Re: [PATCH v38 10/24] mm: Add vm_ops->mprotect()
From: Andy Lutomirski
Date: Fri Sep 18 2020 - 20:15:36 EST
> On Sep 18, 2020, at 4:53 PM, Sean Christopherson <sean.j.christopherson@xxxxxxxxx> wrote:
> On Fri, Sep 18, 2020 at 08:09:04AM -0700, Andy Lutomirski wrote:
>>> On Tue, Sep 15, 2020 at 4:28 AM Jarkko Sakkinen
>>> <jarkko.sakkinen@xxxxxxxxxxxxxxx> wrote:
>>> From: Sean Christopherson <sean.j.christopherson@xxxxxxxxx>
>>> Add vm_ops()->mprotect() for additional constraints for a VMA.
>>> Intel Software Guard eXtensions (SGX) will use this callback to add two
>>> 1. Verify that the address range does not have holes: each page address
>>> must be filled with an enclave page.
>>> 2. Verify that VMA permissions won't surpass the permissions of any enclave
>>> page within the address range. Enclave cryptographically sealed
>>> permissions for each page address that set the upper limit for possible
>>> VMA permissions. Not respecting this can cause #GP's to be emitted.
> Side note, #GP is wrong. EPCM violations are #PFs. Skylake CPUs #GP, but
> that's technically an errata. But this isn't the real motivation, e.g.
> userspace can already trigger #GP/#PF by reading/writing a bad address, SGX
> simply adds another flavor.
>> It's been awhile since I looked at this. Can you remind us: is this
>> just preventing userspace from shooting itself in the foot or is this
>> something more important?
> Something more important, it's used to prevent userspace from circumventing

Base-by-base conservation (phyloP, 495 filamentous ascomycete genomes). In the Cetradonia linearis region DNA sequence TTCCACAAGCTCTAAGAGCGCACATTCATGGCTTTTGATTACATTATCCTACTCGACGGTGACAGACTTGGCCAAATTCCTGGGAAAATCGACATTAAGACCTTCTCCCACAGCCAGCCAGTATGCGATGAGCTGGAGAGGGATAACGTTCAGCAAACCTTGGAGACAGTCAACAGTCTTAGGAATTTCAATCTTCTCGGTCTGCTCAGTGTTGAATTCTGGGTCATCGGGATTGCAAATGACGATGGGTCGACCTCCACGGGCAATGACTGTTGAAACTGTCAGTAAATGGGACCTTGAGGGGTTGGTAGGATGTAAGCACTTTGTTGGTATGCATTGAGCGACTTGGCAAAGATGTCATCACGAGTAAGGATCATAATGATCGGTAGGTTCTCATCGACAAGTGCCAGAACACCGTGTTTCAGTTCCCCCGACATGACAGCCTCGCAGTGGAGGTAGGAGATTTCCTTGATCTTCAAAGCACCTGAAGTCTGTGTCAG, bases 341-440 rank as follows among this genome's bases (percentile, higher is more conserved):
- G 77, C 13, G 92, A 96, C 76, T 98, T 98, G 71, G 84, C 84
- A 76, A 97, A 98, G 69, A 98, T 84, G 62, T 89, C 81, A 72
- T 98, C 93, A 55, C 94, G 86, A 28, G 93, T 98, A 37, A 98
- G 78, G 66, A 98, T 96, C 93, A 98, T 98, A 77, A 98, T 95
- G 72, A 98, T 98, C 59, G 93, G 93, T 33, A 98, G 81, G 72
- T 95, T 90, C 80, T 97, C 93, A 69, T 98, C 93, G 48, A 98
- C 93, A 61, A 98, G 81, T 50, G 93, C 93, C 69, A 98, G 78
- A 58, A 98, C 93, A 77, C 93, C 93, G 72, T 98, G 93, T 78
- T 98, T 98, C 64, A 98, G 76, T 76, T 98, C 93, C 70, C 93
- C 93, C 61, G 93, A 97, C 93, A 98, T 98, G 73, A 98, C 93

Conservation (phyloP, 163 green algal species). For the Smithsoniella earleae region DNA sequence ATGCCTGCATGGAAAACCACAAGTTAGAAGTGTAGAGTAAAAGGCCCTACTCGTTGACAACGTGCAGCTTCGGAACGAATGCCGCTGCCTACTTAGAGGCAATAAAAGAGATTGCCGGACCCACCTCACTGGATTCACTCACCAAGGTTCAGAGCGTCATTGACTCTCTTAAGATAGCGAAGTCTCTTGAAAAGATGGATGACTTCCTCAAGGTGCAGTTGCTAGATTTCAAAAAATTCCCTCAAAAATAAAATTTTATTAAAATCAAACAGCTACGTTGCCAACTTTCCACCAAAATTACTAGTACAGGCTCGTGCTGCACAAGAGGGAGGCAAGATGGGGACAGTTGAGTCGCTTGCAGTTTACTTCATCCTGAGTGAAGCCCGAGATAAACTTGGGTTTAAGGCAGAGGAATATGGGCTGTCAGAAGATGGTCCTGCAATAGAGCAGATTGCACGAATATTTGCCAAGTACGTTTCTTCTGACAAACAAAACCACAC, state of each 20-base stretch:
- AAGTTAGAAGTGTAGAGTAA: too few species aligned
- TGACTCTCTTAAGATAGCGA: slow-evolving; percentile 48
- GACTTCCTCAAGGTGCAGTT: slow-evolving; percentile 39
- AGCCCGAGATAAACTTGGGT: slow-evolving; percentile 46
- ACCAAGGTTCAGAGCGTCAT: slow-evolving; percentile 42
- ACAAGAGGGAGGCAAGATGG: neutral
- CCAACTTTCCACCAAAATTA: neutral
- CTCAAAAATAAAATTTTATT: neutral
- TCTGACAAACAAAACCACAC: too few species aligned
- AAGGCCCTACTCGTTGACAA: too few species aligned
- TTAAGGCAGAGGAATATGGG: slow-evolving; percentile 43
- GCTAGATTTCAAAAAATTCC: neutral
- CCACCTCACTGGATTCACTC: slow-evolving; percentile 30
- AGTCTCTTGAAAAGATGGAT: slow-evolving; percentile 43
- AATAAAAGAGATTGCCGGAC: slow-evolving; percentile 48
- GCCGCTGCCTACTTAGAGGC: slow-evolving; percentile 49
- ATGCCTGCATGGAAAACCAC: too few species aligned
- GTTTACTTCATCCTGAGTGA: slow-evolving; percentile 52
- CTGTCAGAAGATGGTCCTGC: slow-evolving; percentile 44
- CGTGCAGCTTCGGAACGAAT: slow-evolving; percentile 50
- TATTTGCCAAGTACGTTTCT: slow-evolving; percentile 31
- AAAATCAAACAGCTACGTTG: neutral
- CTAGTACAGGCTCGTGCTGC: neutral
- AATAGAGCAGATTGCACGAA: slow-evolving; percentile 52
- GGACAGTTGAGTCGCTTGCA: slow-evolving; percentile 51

> a noexec filesystem by loading code into an enclave, and to give the kernel the
> option of adding enclave specific LSM policies in the future.
> The source file (if one exists) for the enclave is long gone when the enclave
> is actually mmap()'d and mprotect()'d. To enforce noexec, the requested
> permissions for a given page are snapshotted when the page is added to the
> enclave, i.e. when the enclave is built. Enclave pages that will be executable
> must originate from an a MAYEXEC VMA, e.g. the source page can't come from a
> noexec file system.
> The ->mprotect() hook allows SGX to reject mprotect() if userspace is declaring
> permissions beyond what are allowed, e.g. trying to map an enclave page with
> EXEC permissions when the page was added to the enclave without EXEC.
> Future LSM policies have a similar need due to vm_file always pointing at
> /dev/sgx/enclave, e.g. policies couldn't be attached to a specific enclave.
> ->mprotect() again allows enforcing permissions at map time that were checked
> at enclave build time, e.g. via an LSM hook.
> Deferring ->mprotect() until LSM support is added (if it ever is) would be
> problematic due to SGX2. With SGX2, userspace can extend permissions of an
> enclave page (for the CPU's EPC Map entry, not the kernel's page tables)
> without bouncing through the kernel. Without ->mprotect () enforcement.
> userspace could do EADD(RW) -> mprotect(RWX) -> EMODPE(X) to gain W+X. We
> want to disallow such a flow now, i.e. force userspace to do EADD(RW,X), so
> that the hypothetical LSM hook would have all information at EADD(), i.e.
> would be aware of the EXEC permission, without creating divergent behavior
> based on whether or not an LSM is active.
That’s what I thought. Can we get this in the changelog?